We got lost wending our way through the mountains in search of the private estate and vineyard of Pat Kuleto, the restaurant designer responsible for many the Bay area’s most successful restaurants. We had to stop at a biker bar to ask directions. Okay, I grew up in Detroit and Chicago. I have nothing to compare this experience to because frankly, a non-biker woman doesn’t enter a biker bar unless she’s looking for trouble. Me, I was looking for directions. I am happy to report that the patrons of the Turtle Rock Bar provided them most amiably.
When we finally arrived at the Kuleto Estate our guide, Mark, welcomed us and showed us around. He manages a variety of projects at the winery, including the membership club and the tasting room. We toured the grounds, climbed to the peak and sipped a cheeky Shiraz while overlooking the valley. The sun was beginning to set.
To savor the experience, I joined the wine club. Every quarter they’ll send me a shipment. The winery supplies Kuletos’ restaurants and sells to members. Retail is not a channel. Not sure why. Would have asked Mark if I had the presence of mind to do so, but was too busy sipping Shiraz and lapping up the view. My first shipment arrives in February, which gives me something to look forward to now that I am back in Chicago. I returned to 10 degree temps. But tonight, it’s warming up and a gentle snow falls over my sleeping garden. Earlier this evening, I walked to the post office with an armload of my books to send out to some bloggers who had requested them. I felt a little lighter for having had some California sunshine on my face last week.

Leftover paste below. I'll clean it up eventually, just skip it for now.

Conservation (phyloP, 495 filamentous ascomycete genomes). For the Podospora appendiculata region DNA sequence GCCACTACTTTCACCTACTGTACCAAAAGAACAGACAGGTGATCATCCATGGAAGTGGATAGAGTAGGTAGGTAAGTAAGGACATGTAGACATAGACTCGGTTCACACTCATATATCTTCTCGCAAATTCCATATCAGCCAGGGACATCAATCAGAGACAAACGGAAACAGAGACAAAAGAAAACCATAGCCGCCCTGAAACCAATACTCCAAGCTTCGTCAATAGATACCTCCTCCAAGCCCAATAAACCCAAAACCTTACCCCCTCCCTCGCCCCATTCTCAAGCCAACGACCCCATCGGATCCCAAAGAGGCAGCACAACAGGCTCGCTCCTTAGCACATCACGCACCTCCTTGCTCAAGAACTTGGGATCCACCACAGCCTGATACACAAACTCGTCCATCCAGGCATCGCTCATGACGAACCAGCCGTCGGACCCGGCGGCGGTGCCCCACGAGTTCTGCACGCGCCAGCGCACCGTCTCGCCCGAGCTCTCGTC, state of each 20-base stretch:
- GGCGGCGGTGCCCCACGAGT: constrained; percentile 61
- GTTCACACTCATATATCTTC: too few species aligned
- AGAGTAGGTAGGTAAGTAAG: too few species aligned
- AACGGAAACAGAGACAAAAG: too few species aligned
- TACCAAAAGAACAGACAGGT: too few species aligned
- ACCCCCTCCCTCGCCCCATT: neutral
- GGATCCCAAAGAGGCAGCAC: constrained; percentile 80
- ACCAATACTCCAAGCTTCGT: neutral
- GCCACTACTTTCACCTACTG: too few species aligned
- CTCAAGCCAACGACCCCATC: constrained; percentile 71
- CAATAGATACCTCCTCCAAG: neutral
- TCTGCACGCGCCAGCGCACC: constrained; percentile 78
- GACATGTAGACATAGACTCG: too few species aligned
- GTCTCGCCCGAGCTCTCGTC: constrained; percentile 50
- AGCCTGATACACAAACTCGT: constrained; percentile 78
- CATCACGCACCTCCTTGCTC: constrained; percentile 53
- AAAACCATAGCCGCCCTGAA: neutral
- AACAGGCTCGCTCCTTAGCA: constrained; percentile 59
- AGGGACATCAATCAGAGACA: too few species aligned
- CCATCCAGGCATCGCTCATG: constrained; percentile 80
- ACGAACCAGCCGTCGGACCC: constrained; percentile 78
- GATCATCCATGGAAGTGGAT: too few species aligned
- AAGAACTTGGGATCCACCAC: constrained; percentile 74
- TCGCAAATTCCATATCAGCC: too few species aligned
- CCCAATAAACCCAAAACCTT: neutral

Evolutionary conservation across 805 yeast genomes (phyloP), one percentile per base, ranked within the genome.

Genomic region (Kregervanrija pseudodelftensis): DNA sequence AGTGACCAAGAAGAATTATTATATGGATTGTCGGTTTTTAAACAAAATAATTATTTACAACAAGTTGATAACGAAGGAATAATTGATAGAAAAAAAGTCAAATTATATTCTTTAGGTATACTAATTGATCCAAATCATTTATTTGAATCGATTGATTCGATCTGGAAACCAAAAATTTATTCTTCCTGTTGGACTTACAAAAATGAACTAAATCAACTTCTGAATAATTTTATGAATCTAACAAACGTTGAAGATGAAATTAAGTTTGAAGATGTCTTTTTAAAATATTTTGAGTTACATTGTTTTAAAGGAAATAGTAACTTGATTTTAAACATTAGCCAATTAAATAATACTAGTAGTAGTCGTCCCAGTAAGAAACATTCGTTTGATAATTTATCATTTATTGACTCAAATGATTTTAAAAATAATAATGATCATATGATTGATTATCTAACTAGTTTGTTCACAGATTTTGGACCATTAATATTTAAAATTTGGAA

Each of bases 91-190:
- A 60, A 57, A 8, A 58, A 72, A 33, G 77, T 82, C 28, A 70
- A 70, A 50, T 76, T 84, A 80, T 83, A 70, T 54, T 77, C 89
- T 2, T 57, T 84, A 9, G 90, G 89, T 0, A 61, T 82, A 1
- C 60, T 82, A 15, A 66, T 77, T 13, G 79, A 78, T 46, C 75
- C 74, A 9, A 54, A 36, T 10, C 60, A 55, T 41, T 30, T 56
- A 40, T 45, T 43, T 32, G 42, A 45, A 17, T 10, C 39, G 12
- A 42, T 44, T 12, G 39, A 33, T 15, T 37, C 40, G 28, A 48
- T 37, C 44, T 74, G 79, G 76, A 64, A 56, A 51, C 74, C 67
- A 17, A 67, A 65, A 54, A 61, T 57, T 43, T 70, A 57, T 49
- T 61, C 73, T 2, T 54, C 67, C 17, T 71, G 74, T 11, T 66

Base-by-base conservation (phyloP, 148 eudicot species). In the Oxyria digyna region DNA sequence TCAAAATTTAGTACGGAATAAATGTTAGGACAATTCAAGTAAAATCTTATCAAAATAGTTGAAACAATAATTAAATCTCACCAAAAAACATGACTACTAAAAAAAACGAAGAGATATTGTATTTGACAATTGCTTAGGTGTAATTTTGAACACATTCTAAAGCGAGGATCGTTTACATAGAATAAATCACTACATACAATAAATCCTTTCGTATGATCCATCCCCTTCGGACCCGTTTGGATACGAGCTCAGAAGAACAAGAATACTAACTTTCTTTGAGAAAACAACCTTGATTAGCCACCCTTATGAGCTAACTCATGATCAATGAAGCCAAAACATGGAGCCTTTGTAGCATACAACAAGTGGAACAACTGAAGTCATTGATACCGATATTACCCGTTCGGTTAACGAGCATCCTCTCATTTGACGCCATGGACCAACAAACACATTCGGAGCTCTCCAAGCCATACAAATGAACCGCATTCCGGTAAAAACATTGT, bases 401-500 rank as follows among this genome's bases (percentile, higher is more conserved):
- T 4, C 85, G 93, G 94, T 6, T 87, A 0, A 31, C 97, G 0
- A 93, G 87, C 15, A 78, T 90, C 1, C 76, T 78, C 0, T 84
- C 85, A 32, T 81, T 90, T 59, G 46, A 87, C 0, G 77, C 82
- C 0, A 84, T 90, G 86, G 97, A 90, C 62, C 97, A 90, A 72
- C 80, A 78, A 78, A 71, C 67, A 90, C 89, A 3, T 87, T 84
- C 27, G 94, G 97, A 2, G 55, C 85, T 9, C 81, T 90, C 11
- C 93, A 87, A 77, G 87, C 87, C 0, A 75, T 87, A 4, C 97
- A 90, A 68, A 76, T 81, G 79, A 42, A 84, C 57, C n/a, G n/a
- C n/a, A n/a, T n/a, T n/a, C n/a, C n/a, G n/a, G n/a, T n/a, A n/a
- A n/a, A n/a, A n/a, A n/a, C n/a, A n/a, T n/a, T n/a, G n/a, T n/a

My thanks to Raz Ingrasci President of the Hoffman Institute for inviting me to speak to his remarkable faculty and for being such a thoughtful host.